As a conference ex-organizer myself, I know the struggles of providing a proper catering for such a huge crowd and ensuring that everyone is happy.
UIKonf offered vegetarian-only dishes, with gluten-free and lactose-free options. I think this is much better than a regular meat/vegetarian separation, being gluten- and lactose-intolerant myself. Everyone can eat a tasty vegetarian food, given it’s a proper one and provides the same nutrition value. Food intolerance is something that is not treated properly these days in the majority of the events and catering places, so I was surprised to see this kind of attention.
Food was great, and UIKonf gets a huge score for how it was organized!
While all the things I described before are important, talk content is the most valuable thing, of course. That’s the reason we travel from all over the world to gather under one roof. Usually talks in conferences like this shape the community and even define trends for the upcoming years.
This year wasn’t an exception. As usual, UIKonf provided balanced talks, ranging from completely non-technical to super low-compiler-level talks, each (well, almost each, honestly saying) providing great takeaways and brain food.
Video game and book references all over the place ❤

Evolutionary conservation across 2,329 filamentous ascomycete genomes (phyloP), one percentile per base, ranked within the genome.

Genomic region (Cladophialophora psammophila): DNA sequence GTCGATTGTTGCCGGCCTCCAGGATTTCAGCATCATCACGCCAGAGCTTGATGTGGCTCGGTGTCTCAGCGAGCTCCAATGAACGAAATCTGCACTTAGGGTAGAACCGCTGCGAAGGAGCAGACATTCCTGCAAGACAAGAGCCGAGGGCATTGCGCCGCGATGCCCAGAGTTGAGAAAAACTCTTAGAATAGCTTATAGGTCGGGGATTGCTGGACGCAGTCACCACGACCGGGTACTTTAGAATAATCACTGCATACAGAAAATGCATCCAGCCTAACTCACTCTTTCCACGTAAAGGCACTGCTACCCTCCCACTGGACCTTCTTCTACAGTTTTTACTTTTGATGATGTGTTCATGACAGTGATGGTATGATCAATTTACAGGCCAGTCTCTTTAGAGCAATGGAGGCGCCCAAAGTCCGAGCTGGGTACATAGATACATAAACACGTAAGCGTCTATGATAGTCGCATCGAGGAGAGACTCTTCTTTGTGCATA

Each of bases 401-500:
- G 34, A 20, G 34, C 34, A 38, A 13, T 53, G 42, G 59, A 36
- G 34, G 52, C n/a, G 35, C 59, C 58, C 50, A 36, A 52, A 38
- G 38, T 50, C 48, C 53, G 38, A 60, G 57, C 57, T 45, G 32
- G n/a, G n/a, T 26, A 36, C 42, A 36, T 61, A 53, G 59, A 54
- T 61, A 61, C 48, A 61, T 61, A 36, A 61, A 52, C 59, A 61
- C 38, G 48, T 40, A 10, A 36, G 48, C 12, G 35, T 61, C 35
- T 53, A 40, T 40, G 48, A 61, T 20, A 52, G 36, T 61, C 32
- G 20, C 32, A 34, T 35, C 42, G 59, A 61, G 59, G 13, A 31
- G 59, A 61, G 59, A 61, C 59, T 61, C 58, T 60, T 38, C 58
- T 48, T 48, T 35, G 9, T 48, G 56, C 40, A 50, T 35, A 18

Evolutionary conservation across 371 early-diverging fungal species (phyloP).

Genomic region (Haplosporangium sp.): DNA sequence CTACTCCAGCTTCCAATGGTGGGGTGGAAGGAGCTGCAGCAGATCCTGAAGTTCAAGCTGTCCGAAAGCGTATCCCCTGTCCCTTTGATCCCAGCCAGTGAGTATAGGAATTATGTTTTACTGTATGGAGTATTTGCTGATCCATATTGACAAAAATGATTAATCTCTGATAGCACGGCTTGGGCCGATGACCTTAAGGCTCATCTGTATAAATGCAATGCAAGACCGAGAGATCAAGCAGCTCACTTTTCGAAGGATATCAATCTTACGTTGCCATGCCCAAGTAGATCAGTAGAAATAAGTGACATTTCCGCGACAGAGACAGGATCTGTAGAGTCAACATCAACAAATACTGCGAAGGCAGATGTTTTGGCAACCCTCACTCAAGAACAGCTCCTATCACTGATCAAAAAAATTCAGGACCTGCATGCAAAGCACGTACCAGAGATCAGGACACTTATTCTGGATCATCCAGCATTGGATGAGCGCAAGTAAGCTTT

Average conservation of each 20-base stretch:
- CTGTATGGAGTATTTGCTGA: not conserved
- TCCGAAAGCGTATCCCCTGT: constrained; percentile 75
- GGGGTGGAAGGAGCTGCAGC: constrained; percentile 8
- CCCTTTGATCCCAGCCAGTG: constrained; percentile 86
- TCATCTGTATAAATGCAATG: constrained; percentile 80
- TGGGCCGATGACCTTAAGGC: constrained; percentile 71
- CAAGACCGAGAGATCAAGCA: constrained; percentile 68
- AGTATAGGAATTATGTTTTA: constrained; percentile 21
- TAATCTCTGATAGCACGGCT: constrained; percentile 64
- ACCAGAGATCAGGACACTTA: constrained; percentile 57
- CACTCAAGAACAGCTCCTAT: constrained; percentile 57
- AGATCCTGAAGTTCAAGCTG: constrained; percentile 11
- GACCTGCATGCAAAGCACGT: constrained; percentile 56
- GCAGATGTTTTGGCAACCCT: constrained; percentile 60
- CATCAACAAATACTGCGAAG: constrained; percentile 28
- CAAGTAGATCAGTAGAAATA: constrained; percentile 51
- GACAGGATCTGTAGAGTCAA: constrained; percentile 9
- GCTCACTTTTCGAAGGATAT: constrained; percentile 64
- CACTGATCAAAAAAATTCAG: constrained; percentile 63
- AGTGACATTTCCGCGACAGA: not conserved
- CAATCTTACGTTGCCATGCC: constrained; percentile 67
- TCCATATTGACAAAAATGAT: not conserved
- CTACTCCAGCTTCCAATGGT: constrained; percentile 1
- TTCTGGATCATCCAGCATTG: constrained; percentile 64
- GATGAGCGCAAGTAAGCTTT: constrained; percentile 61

There was only 1 track, so I was able to attend all the talks. I find this model good for single technology-focused conferences, while 2–3 track approach works better for more generic ones.
As always, there were highlights that inspired or educated me the most, here is my TOP-5 list in no particular order:
- Peter Steinberger — Building Personal Brands for Introverts
- Dave DeLong — The Laws of Magic
- Vincent Garrigues — Scaling iOS, a story of technical debt, and how to get through it
- Adrian Kosmaczewski — A Decade of iPhone & iOS in 40 minutes
- Anastasia Voitova — 10 Things you Need to Know before Implementing Cryptography
Other talks were (mostly) great and valuable as well and I totally recommend watching (mostly) all of them online!
I always knew that iOS community is awesome! But experiencing it offline rather than online is the next level. I was amazed at the overall vibes of the crowd. Those people love Apple. Those people love software development. Those people are amazing engineers. And those people gathered all together to learn and share!